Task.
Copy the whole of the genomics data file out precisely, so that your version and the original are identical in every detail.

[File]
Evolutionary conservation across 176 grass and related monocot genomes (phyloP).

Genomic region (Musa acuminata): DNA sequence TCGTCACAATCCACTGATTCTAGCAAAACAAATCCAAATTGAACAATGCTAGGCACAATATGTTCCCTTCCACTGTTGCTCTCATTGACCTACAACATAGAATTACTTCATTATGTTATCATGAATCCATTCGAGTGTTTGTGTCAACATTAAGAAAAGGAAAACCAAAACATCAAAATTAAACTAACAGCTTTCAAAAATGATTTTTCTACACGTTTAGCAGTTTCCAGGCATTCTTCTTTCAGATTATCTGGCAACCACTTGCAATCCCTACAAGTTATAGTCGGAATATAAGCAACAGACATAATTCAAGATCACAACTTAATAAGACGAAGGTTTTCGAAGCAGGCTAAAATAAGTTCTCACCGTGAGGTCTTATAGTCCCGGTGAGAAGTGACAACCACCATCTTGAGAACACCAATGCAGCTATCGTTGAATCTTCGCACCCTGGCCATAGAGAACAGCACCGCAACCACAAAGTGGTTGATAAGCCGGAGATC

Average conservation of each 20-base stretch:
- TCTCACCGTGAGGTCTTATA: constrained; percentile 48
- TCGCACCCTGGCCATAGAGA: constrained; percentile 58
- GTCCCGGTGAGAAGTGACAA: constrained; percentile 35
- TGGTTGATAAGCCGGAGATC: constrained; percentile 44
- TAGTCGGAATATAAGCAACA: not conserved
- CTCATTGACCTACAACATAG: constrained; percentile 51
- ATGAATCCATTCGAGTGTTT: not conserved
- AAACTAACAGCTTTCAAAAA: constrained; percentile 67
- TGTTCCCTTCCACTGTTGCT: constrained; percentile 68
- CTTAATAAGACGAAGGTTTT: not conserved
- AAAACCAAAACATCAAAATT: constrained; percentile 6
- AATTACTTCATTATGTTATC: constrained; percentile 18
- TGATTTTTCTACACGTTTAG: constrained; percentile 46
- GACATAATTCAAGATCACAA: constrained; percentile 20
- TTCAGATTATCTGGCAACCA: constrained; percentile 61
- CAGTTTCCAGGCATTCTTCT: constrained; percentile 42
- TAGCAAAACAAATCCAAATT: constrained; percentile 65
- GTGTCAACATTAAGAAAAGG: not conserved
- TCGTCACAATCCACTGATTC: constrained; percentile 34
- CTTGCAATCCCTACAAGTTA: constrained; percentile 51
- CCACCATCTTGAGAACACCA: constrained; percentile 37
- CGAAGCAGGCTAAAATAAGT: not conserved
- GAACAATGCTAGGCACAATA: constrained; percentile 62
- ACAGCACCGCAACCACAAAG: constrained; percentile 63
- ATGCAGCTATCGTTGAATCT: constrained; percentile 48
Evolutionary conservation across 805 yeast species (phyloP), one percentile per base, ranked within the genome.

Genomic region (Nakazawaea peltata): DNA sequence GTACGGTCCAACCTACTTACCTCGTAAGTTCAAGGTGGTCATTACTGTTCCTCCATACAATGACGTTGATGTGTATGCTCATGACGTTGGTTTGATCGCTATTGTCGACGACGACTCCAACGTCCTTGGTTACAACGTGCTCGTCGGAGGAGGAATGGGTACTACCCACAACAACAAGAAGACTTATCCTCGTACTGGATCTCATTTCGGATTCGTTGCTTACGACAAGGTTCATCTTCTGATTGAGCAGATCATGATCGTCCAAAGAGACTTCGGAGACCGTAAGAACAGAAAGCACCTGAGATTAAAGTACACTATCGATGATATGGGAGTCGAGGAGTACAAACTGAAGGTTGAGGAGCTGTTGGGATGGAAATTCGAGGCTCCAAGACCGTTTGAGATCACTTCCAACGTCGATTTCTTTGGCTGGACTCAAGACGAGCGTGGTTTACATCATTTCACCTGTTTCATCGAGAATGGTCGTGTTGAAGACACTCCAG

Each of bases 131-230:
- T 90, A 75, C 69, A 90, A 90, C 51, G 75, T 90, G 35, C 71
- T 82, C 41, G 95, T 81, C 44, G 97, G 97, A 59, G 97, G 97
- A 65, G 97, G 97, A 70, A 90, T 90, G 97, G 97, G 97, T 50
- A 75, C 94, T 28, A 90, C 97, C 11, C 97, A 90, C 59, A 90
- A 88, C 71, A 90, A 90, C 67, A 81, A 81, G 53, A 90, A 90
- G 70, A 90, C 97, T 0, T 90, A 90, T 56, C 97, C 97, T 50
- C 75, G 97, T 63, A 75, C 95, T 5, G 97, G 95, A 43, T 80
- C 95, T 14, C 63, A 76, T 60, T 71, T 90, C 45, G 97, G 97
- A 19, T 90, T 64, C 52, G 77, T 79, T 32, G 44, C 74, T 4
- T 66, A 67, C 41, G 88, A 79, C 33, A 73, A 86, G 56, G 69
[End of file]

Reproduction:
Evolutionary conservation across 176 grass and related monocot genomes (phyloP).

Genomic region (Musa acuminata): DNA sequence TCGTCACAATCCACTGATTCTAGCAAAACAAATCCAAATTGAACAATGCTAGGCACAATATGTTCCCTTCCACTGTTGCTCTCATTGACCTACAACATAGAATTACTTCATTATGTTATCATGAATCCATTCGAGTGTTTGTGTCAACATTAAGAAAAGGAAAACCAAAACATCAAAATTAAACTAACAGCTTTCAAAAATGATTTTTCTACACGTTTAGCAGTTTCCAGGCATTCTTCTTTCAGATTATCTGGCAACCACTTGCAATCCCTACAAGTTATAGTCGGAATATAAGCAACAGACATAATTCAAGATCACAACTTAATAAGACGAAGGTTTTCGAAGCAGGCTAAAATAAGTTCTCACCGTGAGGTCTTATAGTCCCGGTGAGAAGTGACAACCACCATCTTGAGAACACCAATGCAGCTATCGTTGAATCTTCGCACCCTGGCCATAGAGAACAGCACCGCAACCACAAAGTGGTTGATAAGCCGGAGATC

Average conservation of each 20-base stretch:
- TCTCACCGTGAGGTCTTATA: constrained; percentile 48
- TCGCACCCTGGCCATAGAGA: constrained; percentile 58
- GTCCCGGTGAGAAGTGACAA: constrained; percentile 35
- TGGTTGATAAGCCGGAGATC: constrained; percentile 44
- TAGTCGGAATATAAGCAACA: not conserved
- CTCATTGACCTACAACATAG: constrained; percentile 51
- ATGAATCCATTCGAGTGTTT: not conserved
- AAACTAACAGCTTTCAAAAA: constrained; percentile 67
- TGTTCCCTTCCACTGTTGCT: constrained; percentile 68
- CTTAATAAGACGAAGGTTTT: not conserved
- AAAACCAAAACATCAAAATT: constrained; percentile 6
- AATTACTTCATTATGTTATC: constrained; percentile 18
- TGATTTTTCTACACGTTTAG: constrained; percentile 46
- GACATAATTCAAGATCACAA: constrained; percentile 20
- TTCAGATTATCTGGCAACCA: constrained; percentile 61
- CAGTTTCCAGGCATTCTTCT: constrained; percentile 42
- TAGCAAAACAAATCCAAATT: constrained; percentile 65
- GTGTCAACATTAAGAAAAGG: not conserved
- TCGTCACAATCCACTGATTC: constrained; percentile 34
- CTTGCAATCCCTACAAGTTA: constrained; percentile 51
- CCACCATCTTGAGAACACCA: constrained; percentile 37
- CGAAGCAGGCTAAAATAAGT: not conserved
- GAACAATGCTAGGCACAATA: constrained; percentile 62
- ACAGCACCGCAACCACAAAG: constrained; percentile 63
- ATGCAGCTATCGTTGAATCT: constrained; percentile 48
Evolutionary conservation across 805 yeast species (phyloP), one percentile per base, ranked within the genome.

Genomic region (Nakazawaea peltata): DNA sequence GTACGGTCCAACCTACTTACCTCGTAAGTTCAAGGTGGTCATTACTGTTCCTCCATACAATGACGTTGATGTGTATGCTCATGACGTTGGTTTGATCGCTATTGTCGACGACGACTCCAACGTCCTTGGTTACAACGTGCTCGTCGGAGGAGGAATGGGTACTACCCACAACAACAAGAAGACTTATCCTCGTACTGGATCTCATTTCGGATTCGTTGCTTACGACAAGGTTCATCTTCTGATTGAGCAGATCATGATCGTCCAAAGAGACTTCGGAGACCGTAAGAACAGAAAGCACCTGAGATTAAAGTACACTATCGATGATATGGGAGTCGAGGAGTACAAACTGAAGGTTGAGGAGCTGTTGGGATGGAAATTCGAGGCTCCAAGACCGTTTGAGATCACTTCCAACGTCGATTTCTTTGGCTGGACTCAAGACGAGCGTGGTTTACATCATTTCACCTGTTTCATCGAGAATGGTCGTGTTGAAGACACTCCAG

Each of bases 131-230:
- T 90, A 75, C 69, A 90, A 90, C 51, G 75, T 90, G 35, C 71
- T 82, C 41, G 95, T 81, C 44, G 97, G 97, A 59, G 97, G 97
- A 65, G 97, G 97, A 70, A 90, T 90, G 97, G 97, G 97, T 50
- A 75, C 94, T 28, A 90, C 97, C 11, C 97, A 90, C 59, A 90
- A 88, C 71, A 90, A 90, C 67, A 81, A 81, G 53, A 90, A 90
- G 70, A 90, C 97, T 0, T 90, A 90, T 56, C 97, C 97, T 50
- C 75, G 97, T 63, A 75, C 95, T 5, G 97, G 95, A 43, T 80
- C 95, T 14, C 63, A 76, T 60, T 71, T 90, C 45, G 97, G 97
- A 19, T 90, T 64, C 52, G 77, T 79, T 32, G 44, C 74, T 4
- T 66, A 67, C 41, G 88, A 79, C 33, A 73, A 86, G 56, G 69